Good Minds Suggest: Connie Willis's Favorite "In Over Their Heads" Books

Posted by Goodreads on September 6, 2016

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Science fiction luminary Connie Willis is known for her masterful, genre-bending novels that unite, for example, time travel and comedy or chaos theory with romance. Her illustrious career has produced classics such as Doomsday Book, Blackout, and To Say Nothing of the Dog while earning her 11 Hugo Awards and seven Nebula Awards. Now Willis is back with her first novel since 2011, Crosstalk, a satirical take on our cell phone-, social media-obsessed world that is also—rather than another "unbelievably grim and depressing" book about the consequences of galloping technology—a romantic comedy. The novel explores the perils of hyperconnectivity in a not-too-distant future where telepathy becomes possible, thanks to an outpatient procedure that leaves people able to sense one another's feelings. It sounds divine to newly-in-love Briddey Flannigan, whose fiancé, Trent, suggests having the operation to perfect their emotional empathy. But there is a dark side to so much information.

Willis tells Goodreads, "Crosstalk is about an ordinary person who finds herself in over her head, trying desperately to stay afloat and figure out what's going on, and there are tons of great books about that."

Have Space Suit—Will Travel by Robert A. Heinlein
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"All Kip Russell's trying to do is fix up a secondhand space suit he won in a contest (he was trying to win a trip to the moon) when a spaceship lands on him and carries him off not only to the moon, but to Pluto and the Lesser Magellanic Cloud—with a ten-year-old girl genius in tow and the prospect of the Earth being destroyed to deal with. This was the first science fiction novel I ever read, and it hooked me on the genre for a lifetime."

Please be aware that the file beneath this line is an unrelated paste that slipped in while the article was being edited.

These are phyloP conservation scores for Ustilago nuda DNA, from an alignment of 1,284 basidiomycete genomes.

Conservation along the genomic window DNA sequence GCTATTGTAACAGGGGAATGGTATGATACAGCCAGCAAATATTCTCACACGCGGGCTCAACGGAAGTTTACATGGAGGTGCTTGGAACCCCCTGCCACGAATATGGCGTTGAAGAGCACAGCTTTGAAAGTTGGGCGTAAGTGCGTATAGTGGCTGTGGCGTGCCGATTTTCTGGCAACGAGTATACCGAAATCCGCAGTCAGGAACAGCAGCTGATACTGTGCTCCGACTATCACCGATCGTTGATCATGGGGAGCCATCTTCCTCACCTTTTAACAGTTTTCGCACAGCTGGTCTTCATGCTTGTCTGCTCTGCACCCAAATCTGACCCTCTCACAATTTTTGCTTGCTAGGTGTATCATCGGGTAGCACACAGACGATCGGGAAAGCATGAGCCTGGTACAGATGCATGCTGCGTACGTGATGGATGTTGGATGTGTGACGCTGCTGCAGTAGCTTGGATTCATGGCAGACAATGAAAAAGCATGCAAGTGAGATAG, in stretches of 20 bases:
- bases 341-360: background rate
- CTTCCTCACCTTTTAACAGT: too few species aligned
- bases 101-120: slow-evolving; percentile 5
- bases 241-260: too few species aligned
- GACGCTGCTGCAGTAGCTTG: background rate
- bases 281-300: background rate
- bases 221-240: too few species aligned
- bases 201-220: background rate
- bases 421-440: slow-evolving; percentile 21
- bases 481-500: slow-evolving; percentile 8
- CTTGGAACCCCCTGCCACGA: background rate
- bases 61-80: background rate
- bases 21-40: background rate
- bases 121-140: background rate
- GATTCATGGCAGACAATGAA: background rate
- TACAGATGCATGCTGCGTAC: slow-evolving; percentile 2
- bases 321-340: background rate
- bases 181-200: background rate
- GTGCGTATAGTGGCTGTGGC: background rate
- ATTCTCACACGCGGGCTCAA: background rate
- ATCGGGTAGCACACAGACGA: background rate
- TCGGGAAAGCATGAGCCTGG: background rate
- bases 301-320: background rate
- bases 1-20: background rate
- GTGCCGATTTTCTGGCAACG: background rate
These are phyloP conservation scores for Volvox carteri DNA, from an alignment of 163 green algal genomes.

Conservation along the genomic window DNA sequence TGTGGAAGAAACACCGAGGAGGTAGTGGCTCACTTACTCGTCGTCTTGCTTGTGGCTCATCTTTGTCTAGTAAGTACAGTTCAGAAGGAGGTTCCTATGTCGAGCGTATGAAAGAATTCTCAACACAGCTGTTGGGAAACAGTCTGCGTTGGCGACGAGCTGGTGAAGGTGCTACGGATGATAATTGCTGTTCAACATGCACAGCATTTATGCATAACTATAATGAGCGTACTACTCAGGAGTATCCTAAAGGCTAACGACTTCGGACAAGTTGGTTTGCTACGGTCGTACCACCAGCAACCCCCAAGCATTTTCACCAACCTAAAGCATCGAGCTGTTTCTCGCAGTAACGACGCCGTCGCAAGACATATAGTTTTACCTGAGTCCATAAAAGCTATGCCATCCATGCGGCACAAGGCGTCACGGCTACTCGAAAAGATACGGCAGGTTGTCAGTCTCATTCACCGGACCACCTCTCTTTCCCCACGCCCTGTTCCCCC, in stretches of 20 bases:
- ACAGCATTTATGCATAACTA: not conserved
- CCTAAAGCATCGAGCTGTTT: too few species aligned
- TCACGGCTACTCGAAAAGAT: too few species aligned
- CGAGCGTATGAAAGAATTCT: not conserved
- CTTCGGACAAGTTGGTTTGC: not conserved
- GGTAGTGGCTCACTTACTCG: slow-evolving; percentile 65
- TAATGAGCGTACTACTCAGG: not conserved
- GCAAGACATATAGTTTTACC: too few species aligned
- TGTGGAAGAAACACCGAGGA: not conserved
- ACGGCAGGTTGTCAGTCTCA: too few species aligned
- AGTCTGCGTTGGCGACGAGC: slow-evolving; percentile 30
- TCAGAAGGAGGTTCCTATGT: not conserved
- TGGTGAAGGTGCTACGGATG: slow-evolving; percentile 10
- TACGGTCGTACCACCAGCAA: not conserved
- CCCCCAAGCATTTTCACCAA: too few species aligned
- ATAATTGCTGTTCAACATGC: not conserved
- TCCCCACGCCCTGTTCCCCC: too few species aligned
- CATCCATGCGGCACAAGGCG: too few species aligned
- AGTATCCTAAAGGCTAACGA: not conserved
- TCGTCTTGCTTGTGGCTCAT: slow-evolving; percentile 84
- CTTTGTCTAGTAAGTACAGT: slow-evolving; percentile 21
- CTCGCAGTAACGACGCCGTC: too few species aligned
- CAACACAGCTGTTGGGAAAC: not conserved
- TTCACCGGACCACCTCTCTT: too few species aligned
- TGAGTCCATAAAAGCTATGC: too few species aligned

Descent into Hell by Charles Williams
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"Of all the Inklings (J.R.R. Tolkien, C.S. Lewis, etc.), Charles Williams is my favorite. His books are like nothing else you've ever read and beyond tough to describe—someone called them 'supernatural thrillers,' which is totally wrong but closer than any other description. Suffice it to say that Descent into Hell is about the burning at the stake of a medieval saint—and that it begins with a young woman walking home from a suburban play rehearsal who comes face-to-face with her own doppelgänger."

Computers Don't Argue by Gordon Dickson
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"This little cautionary tale by one of science fiction's best short story writers is the ultimate man-against-the-system story—and funny, besides. All the poor guy did was try to return a book he didn't order (and didn't want) to the Book of the Month Club, and he finds himself on trial for murder. Anybody who's ever had to deal with automated phone menus, tech support, or customer service will totally relate!"

*You can read Computers Don't Argue in Isaac Asimov's Science Fiction Treasury.*

Twelfth Night by William Shakespeare
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"My favorite play and my favorite heroine, who nearly drowned before the story even started and then landed in enemy territory and now is so far in over her head, she has no idea how to get out of the trouble she's in. Plus, Viola's in love with the Duke, and he thinks she's a guy, and he's in love with somebody else and wants her to go court her for him! And now Olivia's in love with Viola, and people are accusing Viola of doing things she didn't do—and she's been challenged to a duel! If all this sounds like something Preston Sturges could have written and Claudette Colbert could have starred in, that's because it is. (And if you're going to cheat and watch the movie, make sure it's the Ben Kingsley/Imogen Stubbs/Helena Bonham Carter version.)"

Touch Not the Cat by Mary Stewart
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"Mary Stewart's one of my favorite writers. Her books are nearly always about young women who abruptly find themselves in trouble, often in foreign countries, and I actually recommend all of them, from Nine Coaches Waiting to The Moonspinners, but Touch Not the Cat has the added plus of being about telepathy! And very romantic!"